Chapter 2750 - Inhospitable Environment
The old Master soon had his fill of teaching the younger generation.
After taking one last wistful look at the NuMan, the esteemed biomech designer flew away with his extensive guard duty in tow.
Ves and Gloriana watched the old man depart.
According to the galactic net, Master Werther Cline is over three centuries old. Gloriana broke the silence.
Damn. Ves looked impressed.
He must have experienced a lot of ups and downs.
Anyone who was able to live this long was a legend as far as everyone was concerned.
Though Master Cline didnt seem all that impressive due to his restrained demeanor and ordinary garments, the brilliance of his mind and spirit was the real deal.
Ves yearned to reach this level of power.
When would he be able to pass on profound lessons to ignorant youngsters
Not anytime soon, that was for sure.
There was no way for Ves to catch up to the likes of Master Cline within a century.
Not unless he resorted to unconventional means that had a very high chance of backfiring on him.
He had too little confidence that hed be able to merge a portion of the Unending Ones formidable powers.
Perhaps one day, that might change.
As long as he kept building up his knowledge, he might one day be able to absorb the power of a dark god and become a greater mech designer in the process!
Biomech designers have quite a few skeletons in their closets, it seems. Gloriana remarked as she finally turned away from the NuMan.
Thats the price of knowledge, I guess. Ves replied.
The more you learn, the more possibilities you can choose from.
It becomes harder and harder to cling to your morals and stay true to your original purpose.
Those were steps that Ves would never be able to take.
He was not a biomech designer and it was too late to start when he had already developed his own style and approach towards mech design.
He would just become very mediocre at designing biomechs.
As Gloriana started to float towards the remaining exhibits, Ves took one last look at the silent and unmoving NuMan.
When he listened to the story behind this aberrant organic machine, he couldnt help but develop a novel theory about the failure behind the attempted consciousness transfer.
the mech designer in question hadnt taken his own spirituality into account What if this essential quality that was essential to sentient life remained behind in the old body, thereby leaving the transfer incomplete
According to his own rudimentary theories on spirituality, this might very well be the case!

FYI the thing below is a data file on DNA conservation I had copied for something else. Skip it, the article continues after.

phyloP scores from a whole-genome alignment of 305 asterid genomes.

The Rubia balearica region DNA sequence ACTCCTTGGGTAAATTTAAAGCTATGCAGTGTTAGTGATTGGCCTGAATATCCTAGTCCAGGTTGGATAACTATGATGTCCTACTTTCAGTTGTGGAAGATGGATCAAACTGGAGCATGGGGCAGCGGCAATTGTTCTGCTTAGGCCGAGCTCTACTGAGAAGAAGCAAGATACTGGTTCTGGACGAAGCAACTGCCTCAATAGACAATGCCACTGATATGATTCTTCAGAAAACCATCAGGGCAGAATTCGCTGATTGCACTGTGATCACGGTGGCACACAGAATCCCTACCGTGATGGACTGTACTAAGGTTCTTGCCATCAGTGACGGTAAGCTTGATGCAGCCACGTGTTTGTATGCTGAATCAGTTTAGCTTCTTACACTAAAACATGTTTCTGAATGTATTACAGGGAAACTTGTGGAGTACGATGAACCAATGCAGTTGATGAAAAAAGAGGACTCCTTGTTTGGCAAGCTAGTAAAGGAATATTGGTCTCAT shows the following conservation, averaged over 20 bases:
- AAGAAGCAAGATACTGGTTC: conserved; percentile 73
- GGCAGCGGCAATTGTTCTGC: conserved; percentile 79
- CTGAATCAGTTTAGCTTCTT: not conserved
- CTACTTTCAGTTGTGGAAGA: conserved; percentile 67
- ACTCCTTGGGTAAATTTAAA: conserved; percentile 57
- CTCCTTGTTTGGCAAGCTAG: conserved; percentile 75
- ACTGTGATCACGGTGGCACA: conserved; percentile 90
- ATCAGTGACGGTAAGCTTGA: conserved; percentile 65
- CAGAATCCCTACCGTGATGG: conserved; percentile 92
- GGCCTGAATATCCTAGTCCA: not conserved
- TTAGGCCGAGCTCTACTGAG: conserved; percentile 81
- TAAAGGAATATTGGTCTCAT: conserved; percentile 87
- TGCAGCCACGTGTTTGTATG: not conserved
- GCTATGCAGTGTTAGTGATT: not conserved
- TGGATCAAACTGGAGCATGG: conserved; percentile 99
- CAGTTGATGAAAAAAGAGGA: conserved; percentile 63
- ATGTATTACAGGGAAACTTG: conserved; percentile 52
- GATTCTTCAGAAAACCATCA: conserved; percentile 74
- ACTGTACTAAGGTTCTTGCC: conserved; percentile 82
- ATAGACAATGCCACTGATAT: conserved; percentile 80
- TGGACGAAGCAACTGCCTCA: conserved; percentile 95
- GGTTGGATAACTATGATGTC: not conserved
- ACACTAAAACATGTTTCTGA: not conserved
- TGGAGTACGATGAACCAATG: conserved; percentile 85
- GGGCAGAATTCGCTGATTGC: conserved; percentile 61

Did this mean that the experiment could have succeeded if Ves was involved
His body shuddered.
He firmly shook his head to throw aside this radical thought.
Even if he held the secret behind allowing people to transcend their human existences by transferring to a greater body, there was no way he was crazy enough to pick up where the designer of the NuMan left off! He was not a degenerate!
Ves eventually caught up to Gloriana and began to view the remaining display models.
While the diversity in biomechs opened his eyes to several more possibilities of biomechs, his attention wavered.
Were so limited in comparison to these biological architects. Ves sighed.
We are only ever able to create machines.
Even if I can do a little more, Im all on my own while these biomech designers have an entire community of their own.
You dont need to feel jealous, Ves.
The grass is always greener on the other side.
Youre fantastic in your own way.
The mechs well be able to design in the future will blow all of these biomechs out of the water.
She wasnt wrong, but Ves still felt he was missing something.
He might be able to steer his design philosophy in a much more interesting direction if he started to work with biomechs.
Yet even though he didnt care too much about the MTA, he still had to be careful about staying within the confines of the rules.
The Age of Mechs was an era where most of humanity lived under a single order, after all.
For better or worse, the MTA and the CFA dictated the rules that all humans must abide by.
Those who scorned them did so at their own peril.
Ves did not want to end up like the Skull Architect.
Even if the wily war criminal managed to change his coat and regained a legal identity, Professor Cortez still had to restrain his work so that it did not exhibit any of the distinctive traits of his previous works.
That was not the kind of life that Ves wanted to live.
He wanted to design his mechs with as little constraints as possible.
If that meant playing by the rules of the biggest bullies in the playground, then so be it.
He had no greater ambitions that required him to break the rules.
He and his wife visited a number of other places that prominently featured biomechs.
They visited another exhibition hall which prominently featured current bestsellers in the biomech market.
The hall was a great place for the pair to get up to date on the current trends.
They also gained a deeper insight on how biomechs performed compared to classical mechs.
Biomechs have a distinctive advantage in atmospheric conditions. Ves observed as he looked at a spaceborn biomech.
This mech here doesnt look like it belongs in space.
There are astral lifeforms that are natively adapted to life in space, but many of them are too big to be adapted to the scale of a mech.
That makes it a bit more difficult for biomech designers to derive their spaceborn mechs from existing life.
This was a rather interesting phenomenon in the biomech community.